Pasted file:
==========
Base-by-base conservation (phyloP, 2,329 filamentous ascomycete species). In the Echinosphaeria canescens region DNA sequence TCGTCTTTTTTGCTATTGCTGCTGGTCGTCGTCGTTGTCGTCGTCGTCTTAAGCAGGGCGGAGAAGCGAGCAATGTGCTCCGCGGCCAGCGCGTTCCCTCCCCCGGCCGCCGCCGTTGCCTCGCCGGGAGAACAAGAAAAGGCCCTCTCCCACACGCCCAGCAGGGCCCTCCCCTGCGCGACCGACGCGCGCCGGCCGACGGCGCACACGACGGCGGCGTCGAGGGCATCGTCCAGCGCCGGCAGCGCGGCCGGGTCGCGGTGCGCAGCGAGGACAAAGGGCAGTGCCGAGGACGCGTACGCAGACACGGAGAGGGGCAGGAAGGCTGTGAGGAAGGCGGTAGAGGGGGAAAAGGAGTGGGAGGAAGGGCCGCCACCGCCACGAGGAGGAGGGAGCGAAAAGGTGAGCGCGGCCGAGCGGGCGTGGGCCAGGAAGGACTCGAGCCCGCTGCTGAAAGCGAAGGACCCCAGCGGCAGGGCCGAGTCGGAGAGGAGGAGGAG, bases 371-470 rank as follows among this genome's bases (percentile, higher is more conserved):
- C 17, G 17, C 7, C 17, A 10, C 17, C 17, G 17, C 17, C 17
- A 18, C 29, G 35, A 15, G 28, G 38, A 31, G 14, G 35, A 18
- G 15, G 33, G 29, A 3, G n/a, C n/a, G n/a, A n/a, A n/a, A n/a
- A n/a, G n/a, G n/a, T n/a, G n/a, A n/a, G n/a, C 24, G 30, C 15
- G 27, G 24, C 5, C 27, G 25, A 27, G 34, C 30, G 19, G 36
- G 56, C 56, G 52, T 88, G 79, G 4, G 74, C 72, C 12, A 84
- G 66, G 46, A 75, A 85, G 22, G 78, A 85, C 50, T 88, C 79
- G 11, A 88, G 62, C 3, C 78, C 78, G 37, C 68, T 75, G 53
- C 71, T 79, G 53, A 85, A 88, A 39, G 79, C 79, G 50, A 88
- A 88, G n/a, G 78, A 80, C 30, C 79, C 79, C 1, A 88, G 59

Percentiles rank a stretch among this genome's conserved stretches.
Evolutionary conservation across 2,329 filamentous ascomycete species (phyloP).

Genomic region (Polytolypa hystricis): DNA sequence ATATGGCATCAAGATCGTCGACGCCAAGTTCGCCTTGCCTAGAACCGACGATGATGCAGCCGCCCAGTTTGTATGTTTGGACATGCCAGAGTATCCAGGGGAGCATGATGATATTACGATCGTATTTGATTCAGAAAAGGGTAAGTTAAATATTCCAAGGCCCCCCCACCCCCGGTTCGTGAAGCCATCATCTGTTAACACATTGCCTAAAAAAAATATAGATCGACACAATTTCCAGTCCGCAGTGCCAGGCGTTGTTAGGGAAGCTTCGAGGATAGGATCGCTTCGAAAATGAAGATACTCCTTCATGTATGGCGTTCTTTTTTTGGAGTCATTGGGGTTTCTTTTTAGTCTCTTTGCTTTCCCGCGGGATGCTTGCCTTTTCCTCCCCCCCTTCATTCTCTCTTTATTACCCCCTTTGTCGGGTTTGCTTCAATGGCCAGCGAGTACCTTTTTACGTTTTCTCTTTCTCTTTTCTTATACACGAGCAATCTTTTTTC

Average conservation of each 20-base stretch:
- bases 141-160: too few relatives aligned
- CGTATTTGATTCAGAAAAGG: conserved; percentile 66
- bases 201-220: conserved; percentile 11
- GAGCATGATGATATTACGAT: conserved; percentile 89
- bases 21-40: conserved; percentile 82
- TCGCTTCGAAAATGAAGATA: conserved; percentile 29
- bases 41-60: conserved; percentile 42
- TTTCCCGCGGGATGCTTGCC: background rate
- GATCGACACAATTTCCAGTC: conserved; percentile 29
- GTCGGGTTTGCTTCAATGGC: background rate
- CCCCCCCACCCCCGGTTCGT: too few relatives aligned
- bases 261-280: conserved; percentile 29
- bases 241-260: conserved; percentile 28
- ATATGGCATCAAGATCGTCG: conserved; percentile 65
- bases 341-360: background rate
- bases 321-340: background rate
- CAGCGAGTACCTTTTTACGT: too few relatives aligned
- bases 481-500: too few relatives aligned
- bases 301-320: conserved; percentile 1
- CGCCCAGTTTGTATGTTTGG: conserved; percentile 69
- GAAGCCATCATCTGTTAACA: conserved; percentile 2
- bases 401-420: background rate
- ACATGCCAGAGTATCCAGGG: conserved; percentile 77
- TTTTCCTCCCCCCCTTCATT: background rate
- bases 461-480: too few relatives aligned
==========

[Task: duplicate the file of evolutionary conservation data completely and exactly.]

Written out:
Base-by-base conservation (phyloP, 2,329 filamentous ascomycete species). In the Echinosphaeria canescens region DNA sequence TCGTCTTTTTTGCTATTGCTGCTGGTCGTCGTCGTTGTCGTCGTCGTCTTAAGCAGGGCGGAGAAGCGAGCAATGTGCTCCGCGGCCAGCGCGTTCCCTCCCCCGGCCGCCGCCGTTGCCTCGCCGGGAGAACAAGAAAAGGCCCTCTCCCACACGCCCAGCAGGGCCCTCCCCTGCGCGACCGACGCGCGCCGGCCGACGGCGCACACGACGGCGGCGTCGAGGGCATCGTCCAGCGCCGGCAGCGCGGCCGGGTCGCGGTGCGCAGCGAGGACAAAGGGCAGTGCCGAGGACGCGTACGCAGACACGGAGAGGGGCAGGAAGGCTGTGAGGAAGGCGGTAGAGGGGGAAAAGGAGTGGGAGGAAGGGCCGCCACCGCCACGAGGAGGAGGGAGCGAAAAGGTGAGCGCGGCCGAGCGGGCGTGGGCCAGGAAGGACTCGAGCCCGCTGCTGAAAGCGAAGGACCCCAGCGGCAGGGCCGAGTCGGAGAGGAGGAGGAG, bases 371-470 rank as follows among this genome's bases (percentile, higher is more conserved):
- C 17, G 17, C 7, C 17, A 10, C 17, C 17, G 17, C 17, C 17
- A 18, C 29, G 35, A 15, G 28, G 38, A 31, G 14, G 35, A 18
- G 15, G 33, G 29, A 3, G n/a, C n/a, G n/a, A n/a, A n/a, A n/a
- A n/a, G n/a, G n/a, T n/a, G n/a, A n/a, G n/a, C 24, G 30, C 15
- G 27, G 24, C 5, C 27, G 25, A 27, G 34, C 30, G 19, G 36
- G 56, C 56, G 52, T 88, G 79, G 4, G 74, C 72, C 12, A 84
- G 66, G 46, A 75, A 85, G 22, G 78, A 85, C 50, T 88, C 79
- G 11, A 88, G 62, C 3, C 78, C 78, G 37, C 68, T 75, G 53
- C 71, T 79, G 53, A 85, A 88, A 39, G 79, C 79, G 50, A 88
- A 88, G n/a, G 78, A 80, C 30, C 79, C 79, C 1, A 88, G 59

Percentiles rank a stretch among this genome's conserved stretches.
Evolutionary conservation across 2,329 filamentous ascomycete species (phyloP).

Genomic region (Polytolypa hystricis): DNA sequence ATATGGCATCAAGATCGTCGACGCCAAGTTCGCCTTGCCTAGAACCGACGATGATGCAGCCGCCCAGTTTGTATGTTTGGACATGCCAGAGTATCCAGGGGAGCATGATGATATTACGATCGTATTTGATTCAGAAAAGGGTAAGTTAAATATTCCAAGGCCCCCCCACCCCCGGTTCGTGAAGCCATCATCTGTTAACACATTGCCTAAAAAAAATATAGATCGACACAATTTCCAGTCCGCAGTGCCAGGCGTTGTTAGGGAAGCTTCGAGGATAGGATCGCTTCGAAAATGAAGATACTCCTTCATGTATGGCGTTCTTTTTTTGGAGTCATTGGGGTTTCTTTTTAGTCTCTTTGCTTTCCCGCGGGATGCTTGCCTTTTCCTCCCCCCCTTCATTCTCTCTTTATTACCCCCTTTGTCGGGTTTGCTTCAATGGCCAGCGAGTACCTTTTTACGTTTTCTCTTTCTCTTTTCTTATACACGAGCAATCTTTTTTC

Average conservation of each 20-base stretch:
- bases 141-160: too few relatives aligned
- CGTATTTGATTCAGAAAAGG: conserved; percentile 66
- bases 201-220: conserved; percentile 11
- GAGCATGATGATATTACGAT: conserved; percentile 89
- bases 21-40: conserved; percentile 82
- TCGCTTCGAAAATGAAGATA: conserved; percentile 29
- bases 41-60: conserved; percentile 42
- TTTCCCGCGGGATGCTTGCC: background rate
- GATCGACACAATTTCCAGTC: conserved; percentile 29
- GTCGGGTTTGCTTCAATGGC: background rate
- CCCCCCCACCCCCGGTTCGT: too few relatives aligned
- bases 261-280: conserved; percentile 29
- bases 241-260: conserved; percentile 28
- ATATGGCATCAAGATCGTCG: conserved; percentile 65
- bases 341-360: background rate
- bases 321-340: background rate
- CAGCGAGTACCTTTTTACGT: too few relatives aligned
- bases 481-500: too few relatives aligned
- bases 301-320: conserved; percentile 1
- CGCCCAGTTTGTATGTTTGG: conserved; percentile 69
- GAAGCCATCATCTGTTAACA: conserved; percentile 2
- bases 401-420: background rate
- ACATGCCAGAGTATCCAGGG: conserved; percentile 77
- TTTTCCTCCCCCCCTTCATT: background rate
- bases 461-480: too few relatives aligned